I take that year and a half to be the best experience that I've ever had. I've always considered George to be my best artistic mentor precisely because of that. I didn't go to art school, so George was my art school. It was an intense compressed art school where you're really learning from the master. For me, the value that I got out of it was to understand how to design for cinema. Those seven years I eventually spent with him were really great, because he could go in there and he could explain things and I could ask him questions. When we actually created the world, the first year and a half was just laying the foundation for all three films. From that rich foundation, then you also take the slices that he wanted to tell in the films. Maybe 20 percent ended up on screen, but there still this huge rich foundation underneath all of it.
When the film came out, it was one of those things where you get so close to the filmmaking process that you really can't look at it objectively. It's a very surreal experience where you don't know how to react. You just have to completely trust George that he's guiding the process in the right way. In some ways, that made it much easier for me because I knew that if he liked something, he was the filter. He was the final word on that. So I trusted him in terms of the look of the movie. What I find interesting now is that without George, we are now the filter. We now have to decide what that is. It's so much harder, because at the end of the day, George is “Star Wars.” We can all pretend to be George and play in this playground, but we're not. George is the only person who really knows “Star Wars.”
In '99, I didn't have kids. My first son was born in the year “Revenge of the Sith” came out, so we completely missed that wave of “Star Wars.” They've grown up on it now, and we came up to Skywalker Ranch, we did a press day up there with my oldest, who lost his mind when he got to see all that stuff being made. One of the things I've noticed is there was my generation of fans who had their own very vocal relationships with the prequels, and then there are my children who have a radically different take on them. For you guys as designers, when you meet younger fans of “The Clone Wars” or “Star Wars: Rebels” or the prequels, the people that have grown up with these movies who did not have that hype and disappointment cycle they went through, do you get from them a sense of what that design aesthetic and that world did for them growing up? And is it radically different than what you hear from adults?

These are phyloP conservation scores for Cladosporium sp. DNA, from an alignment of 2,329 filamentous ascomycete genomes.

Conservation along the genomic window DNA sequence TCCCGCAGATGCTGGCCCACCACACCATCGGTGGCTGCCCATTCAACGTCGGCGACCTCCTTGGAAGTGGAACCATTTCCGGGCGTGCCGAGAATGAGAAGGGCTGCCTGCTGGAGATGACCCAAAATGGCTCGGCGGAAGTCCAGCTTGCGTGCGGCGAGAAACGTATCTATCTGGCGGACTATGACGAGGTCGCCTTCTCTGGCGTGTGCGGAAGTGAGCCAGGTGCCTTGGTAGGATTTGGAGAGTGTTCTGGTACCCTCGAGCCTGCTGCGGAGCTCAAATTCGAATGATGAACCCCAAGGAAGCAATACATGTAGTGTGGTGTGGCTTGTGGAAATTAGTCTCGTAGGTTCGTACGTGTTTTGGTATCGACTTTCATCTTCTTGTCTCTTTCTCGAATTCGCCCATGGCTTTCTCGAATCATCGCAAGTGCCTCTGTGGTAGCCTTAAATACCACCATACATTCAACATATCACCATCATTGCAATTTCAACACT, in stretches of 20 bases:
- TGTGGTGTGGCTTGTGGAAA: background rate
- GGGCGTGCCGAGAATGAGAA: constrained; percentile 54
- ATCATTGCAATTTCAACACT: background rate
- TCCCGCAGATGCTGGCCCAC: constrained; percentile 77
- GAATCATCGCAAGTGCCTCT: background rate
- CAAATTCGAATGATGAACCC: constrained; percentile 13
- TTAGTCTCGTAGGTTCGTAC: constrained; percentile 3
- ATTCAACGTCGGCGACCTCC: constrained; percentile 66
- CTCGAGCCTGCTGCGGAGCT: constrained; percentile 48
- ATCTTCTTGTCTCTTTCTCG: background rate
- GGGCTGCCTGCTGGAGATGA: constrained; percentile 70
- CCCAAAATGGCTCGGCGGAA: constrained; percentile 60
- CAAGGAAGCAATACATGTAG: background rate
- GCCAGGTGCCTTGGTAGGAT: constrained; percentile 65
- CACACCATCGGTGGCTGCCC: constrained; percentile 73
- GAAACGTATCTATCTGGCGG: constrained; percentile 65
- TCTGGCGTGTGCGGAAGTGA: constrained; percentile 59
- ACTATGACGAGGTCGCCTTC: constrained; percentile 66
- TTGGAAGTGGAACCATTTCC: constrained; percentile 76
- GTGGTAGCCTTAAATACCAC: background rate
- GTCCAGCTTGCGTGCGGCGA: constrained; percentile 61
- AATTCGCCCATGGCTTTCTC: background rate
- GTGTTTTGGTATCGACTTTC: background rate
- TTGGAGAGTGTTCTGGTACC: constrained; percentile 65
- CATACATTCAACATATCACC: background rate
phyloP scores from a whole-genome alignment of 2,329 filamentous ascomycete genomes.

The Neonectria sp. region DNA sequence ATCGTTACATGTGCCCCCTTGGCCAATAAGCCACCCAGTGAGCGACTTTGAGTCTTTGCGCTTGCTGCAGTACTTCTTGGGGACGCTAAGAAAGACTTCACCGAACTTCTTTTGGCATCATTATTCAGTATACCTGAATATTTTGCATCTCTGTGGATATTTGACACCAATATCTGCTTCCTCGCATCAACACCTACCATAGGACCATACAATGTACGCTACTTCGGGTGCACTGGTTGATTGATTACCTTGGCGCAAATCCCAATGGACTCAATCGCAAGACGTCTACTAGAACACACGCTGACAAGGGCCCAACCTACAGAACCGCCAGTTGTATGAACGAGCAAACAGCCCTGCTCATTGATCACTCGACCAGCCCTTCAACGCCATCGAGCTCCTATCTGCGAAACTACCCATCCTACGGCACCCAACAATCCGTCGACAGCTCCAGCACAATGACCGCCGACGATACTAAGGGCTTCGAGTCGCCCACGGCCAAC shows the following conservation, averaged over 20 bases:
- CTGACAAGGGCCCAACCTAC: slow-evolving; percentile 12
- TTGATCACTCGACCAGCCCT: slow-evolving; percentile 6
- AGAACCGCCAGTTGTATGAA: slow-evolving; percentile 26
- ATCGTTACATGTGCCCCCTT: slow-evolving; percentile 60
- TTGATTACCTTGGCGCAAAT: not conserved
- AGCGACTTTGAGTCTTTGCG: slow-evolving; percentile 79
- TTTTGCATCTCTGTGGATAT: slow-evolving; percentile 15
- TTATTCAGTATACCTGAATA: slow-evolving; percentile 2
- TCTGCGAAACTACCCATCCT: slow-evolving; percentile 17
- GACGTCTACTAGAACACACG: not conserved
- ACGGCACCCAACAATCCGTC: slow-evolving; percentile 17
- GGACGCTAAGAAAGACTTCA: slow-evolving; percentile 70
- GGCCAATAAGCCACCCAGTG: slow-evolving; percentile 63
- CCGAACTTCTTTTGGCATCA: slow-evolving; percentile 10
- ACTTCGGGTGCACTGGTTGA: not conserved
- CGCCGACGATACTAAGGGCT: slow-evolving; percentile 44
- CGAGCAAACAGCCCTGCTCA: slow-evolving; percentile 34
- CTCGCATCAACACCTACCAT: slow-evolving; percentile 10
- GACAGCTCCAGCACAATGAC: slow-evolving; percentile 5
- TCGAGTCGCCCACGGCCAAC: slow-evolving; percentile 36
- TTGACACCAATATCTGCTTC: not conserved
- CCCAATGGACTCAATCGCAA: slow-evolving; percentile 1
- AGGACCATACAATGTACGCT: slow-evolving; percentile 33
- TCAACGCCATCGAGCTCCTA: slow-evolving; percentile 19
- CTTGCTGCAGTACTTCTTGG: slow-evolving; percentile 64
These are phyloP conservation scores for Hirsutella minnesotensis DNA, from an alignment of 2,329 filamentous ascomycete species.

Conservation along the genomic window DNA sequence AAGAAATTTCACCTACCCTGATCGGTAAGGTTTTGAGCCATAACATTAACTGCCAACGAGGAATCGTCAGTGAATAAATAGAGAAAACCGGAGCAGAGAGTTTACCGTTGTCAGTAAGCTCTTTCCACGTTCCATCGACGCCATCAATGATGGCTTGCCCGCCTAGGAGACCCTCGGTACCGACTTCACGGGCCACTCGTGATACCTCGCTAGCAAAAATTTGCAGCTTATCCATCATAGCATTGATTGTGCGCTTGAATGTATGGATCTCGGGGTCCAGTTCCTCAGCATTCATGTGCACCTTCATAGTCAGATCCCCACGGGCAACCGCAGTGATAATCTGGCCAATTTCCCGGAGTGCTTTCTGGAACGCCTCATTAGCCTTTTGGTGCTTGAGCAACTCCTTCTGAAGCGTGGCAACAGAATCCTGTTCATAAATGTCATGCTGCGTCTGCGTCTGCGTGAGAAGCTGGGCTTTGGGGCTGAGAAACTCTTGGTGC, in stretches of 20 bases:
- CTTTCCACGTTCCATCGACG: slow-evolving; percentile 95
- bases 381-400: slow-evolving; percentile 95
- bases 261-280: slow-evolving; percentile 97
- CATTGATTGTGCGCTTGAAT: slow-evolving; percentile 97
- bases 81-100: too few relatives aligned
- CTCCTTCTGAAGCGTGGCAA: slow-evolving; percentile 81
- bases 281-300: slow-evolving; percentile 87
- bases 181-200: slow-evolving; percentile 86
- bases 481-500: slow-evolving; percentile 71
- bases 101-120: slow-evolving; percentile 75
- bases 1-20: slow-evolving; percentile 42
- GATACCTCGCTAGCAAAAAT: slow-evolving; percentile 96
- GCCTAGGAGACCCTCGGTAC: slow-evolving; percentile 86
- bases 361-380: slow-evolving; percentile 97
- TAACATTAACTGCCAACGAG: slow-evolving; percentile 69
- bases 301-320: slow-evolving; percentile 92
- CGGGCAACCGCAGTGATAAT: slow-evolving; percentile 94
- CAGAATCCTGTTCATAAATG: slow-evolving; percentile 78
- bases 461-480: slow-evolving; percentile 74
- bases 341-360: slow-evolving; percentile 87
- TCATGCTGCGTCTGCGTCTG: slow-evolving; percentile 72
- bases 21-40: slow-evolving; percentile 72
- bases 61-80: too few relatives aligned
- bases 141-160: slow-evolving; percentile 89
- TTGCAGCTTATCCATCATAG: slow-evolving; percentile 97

Yes. No. Completely. It's fascinating in that it's a generational thing for sure. George always says he was making these films for 10 to12-year-olds, and that's the mindset. When I saw the first film, I was 15, and I grew up on that. I felt that these films were made for me. Even as an adult, I thought the original trilogy was made for me. If you really listen to George, he says these are experiences for the younger generation. It's great that the audience can appreciate that, but when he made the new trilogy, he was specifically targeting that next generation. He was making choices specifically for that generation in terms of the designs. That generation is very different from ours, of course. They grew up with computers and video games and mass media and entertainment that are way over the top. When you think about it and frame it in that framework, it's hard for us as adults to say, “The new trilogy are not our films, they're not what we thought 'Star Wars' is.” We're looking at it from the wrong perspective. They weren't meant for us. Yes, we can appreciate them. The thing that I think is interesting to take away from this whole thing is that George is making the films for a very specific audience. He knows the audience that he wants to make these for, and the beauty of it is that when you talk to the new generations that grew up with the new trilogy, with I, II, and III, or with “The Clone Wars” TV show, they love it. But just as often, they don't like the original trilogy. I find that fascinating because it is a different perspective.
The beauty of all this is that as that younger generation grows up, they're going to start to appreciate everything, just like for me as a designer, I appreciate the new trilogy as well as the original trilogy. For me, it's all one cohesive universe. The magic of what George was creating was that he was thinking far enough ahead that he actually outlined and made it all work so it applies to new generations. Whether or not each generation likes the other generation's films, I think that's not really that important. The bigger picture is that everybody finds a piece of the “Star Wars” universe that works for them. That's what I admire about George. He's creating a world not for a targeted specific audience. Instead, he's creating it as general entertainment. Like any pieces of art, he's the master artist. He likes to take risks. He likes to engage new audiences. Sometimes those risks may alienate certain portions of the audience, but it doesn't diminish the art at all.